How do you write about another art form? Can you really convey the visual in words?
Poets use language to evoke a visual image for the reader all the time. But somehow, writing in response to another art form has always seemed a little problematic to me. I was not sure why one would do it. If the reader has not seen the work of art you’re writing about, how is the writing meaningful to them?
Ekphrasis (the term used to denote writing that responds to another art form) is an old practice. The Chicago School of Media Theory’s glossary says this about its origins:
Initially, ekphrasis was a rhetorical term like many others taught to Greek students. Teachers of rhetoric taught ekphrasis as a way of bringing the experience of an object to a listener or reader through highly detailed descriptive writing. … The student of ekphrasis was encouraged to lend their attention not only to the qualities immediately available in an object, but to make efforts to embody qualities beyond the physical aspects of the work they were observing.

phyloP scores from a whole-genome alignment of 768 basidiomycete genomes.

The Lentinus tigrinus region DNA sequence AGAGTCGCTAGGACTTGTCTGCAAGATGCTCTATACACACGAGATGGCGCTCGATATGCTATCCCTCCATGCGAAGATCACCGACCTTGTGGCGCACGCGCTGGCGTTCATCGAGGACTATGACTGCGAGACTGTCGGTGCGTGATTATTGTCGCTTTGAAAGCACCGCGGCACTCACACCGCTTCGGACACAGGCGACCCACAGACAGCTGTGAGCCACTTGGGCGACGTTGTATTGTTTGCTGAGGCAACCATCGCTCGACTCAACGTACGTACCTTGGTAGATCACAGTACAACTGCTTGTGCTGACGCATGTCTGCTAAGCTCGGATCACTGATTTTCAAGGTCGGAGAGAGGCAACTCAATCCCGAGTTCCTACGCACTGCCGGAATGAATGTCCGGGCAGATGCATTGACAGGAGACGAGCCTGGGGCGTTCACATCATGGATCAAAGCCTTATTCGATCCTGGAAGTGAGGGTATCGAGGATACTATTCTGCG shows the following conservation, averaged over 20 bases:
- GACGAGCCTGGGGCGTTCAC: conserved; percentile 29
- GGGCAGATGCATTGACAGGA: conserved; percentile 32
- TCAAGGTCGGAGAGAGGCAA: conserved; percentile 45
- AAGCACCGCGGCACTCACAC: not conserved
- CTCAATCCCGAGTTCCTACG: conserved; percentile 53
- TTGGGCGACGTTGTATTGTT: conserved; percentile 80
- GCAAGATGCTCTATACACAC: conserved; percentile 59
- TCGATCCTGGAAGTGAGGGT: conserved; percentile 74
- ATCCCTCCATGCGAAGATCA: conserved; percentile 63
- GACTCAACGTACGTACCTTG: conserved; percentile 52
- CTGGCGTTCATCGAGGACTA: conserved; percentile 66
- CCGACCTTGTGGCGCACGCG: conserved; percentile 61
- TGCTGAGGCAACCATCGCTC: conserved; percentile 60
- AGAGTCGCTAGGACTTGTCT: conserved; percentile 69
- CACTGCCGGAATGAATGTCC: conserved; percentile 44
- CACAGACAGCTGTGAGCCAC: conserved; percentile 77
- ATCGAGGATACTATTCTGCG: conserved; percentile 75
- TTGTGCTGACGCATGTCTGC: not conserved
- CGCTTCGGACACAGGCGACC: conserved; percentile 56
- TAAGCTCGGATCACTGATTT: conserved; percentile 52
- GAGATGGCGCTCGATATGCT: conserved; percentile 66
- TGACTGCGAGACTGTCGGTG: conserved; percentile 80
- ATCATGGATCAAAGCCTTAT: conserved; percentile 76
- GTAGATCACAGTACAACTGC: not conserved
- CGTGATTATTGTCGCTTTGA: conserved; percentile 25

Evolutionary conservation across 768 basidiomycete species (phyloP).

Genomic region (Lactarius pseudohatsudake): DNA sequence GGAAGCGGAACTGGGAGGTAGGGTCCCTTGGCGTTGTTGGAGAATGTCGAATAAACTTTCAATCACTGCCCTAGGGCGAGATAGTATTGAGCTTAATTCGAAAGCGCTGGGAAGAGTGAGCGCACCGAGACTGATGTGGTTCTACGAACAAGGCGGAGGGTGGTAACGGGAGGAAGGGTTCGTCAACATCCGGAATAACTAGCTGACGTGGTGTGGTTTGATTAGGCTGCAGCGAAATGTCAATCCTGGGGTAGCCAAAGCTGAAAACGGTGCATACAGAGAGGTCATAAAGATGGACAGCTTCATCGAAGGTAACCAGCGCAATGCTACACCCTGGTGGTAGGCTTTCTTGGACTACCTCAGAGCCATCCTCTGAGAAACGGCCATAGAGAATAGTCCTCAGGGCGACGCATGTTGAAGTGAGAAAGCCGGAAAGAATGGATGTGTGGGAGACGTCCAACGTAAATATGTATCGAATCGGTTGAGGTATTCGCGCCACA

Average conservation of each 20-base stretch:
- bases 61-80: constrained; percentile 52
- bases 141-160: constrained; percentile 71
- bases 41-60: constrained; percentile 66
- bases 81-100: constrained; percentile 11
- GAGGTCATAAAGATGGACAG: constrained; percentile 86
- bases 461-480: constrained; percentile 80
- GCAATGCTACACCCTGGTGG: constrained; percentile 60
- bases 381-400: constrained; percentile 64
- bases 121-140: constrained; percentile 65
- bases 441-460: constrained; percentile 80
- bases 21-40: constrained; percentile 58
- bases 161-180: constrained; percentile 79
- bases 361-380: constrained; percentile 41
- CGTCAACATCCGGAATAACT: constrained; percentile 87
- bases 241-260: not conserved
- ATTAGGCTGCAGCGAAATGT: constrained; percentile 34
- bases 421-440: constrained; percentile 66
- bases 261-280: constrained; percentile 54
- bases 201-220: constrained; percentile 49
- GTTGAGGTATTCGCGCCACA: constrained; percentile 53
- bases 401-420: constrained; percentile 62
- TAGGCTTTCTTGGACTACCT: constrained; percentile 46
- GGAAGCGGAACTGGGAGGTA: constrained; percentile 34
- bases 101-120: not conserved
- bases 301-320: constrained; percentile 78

In contemporary practice the meaning of ekphrasis is stretched further, becoming a sort of conversation with a visual work, and eventually leading toward a poem that goes beyond the original image.
That approach to writing about visual art proved quite fruitful for a group of us who attended a workshop on ekphrastic writing sponsored by the Centre for Creative Writing and Oral Culture at the University of Manitoba. It was led by Winnipeg poets Sally Ito (who just finished a term as Writer-In-Residence at the CCWOC) and Jennifer Still.
Our source material was a new exhibit at the U of M School of Art Gallery called Re-Configuring Abstraction (still on till January 11). Sally encouraged us to take a meditative approach— to encounter rather than study a piece of art, to sit in front of it for a good long while and pay attention to what we noticed. The result was a focus, not so much on what we were supposed to see, as on the association the works evoked, the resonances they awakened, and the questions they brought forth.
For me, the workshop answered the question of why a poet would write about a work of visual art. It’s the same reason I write about so many other things: because I’m captivated by it.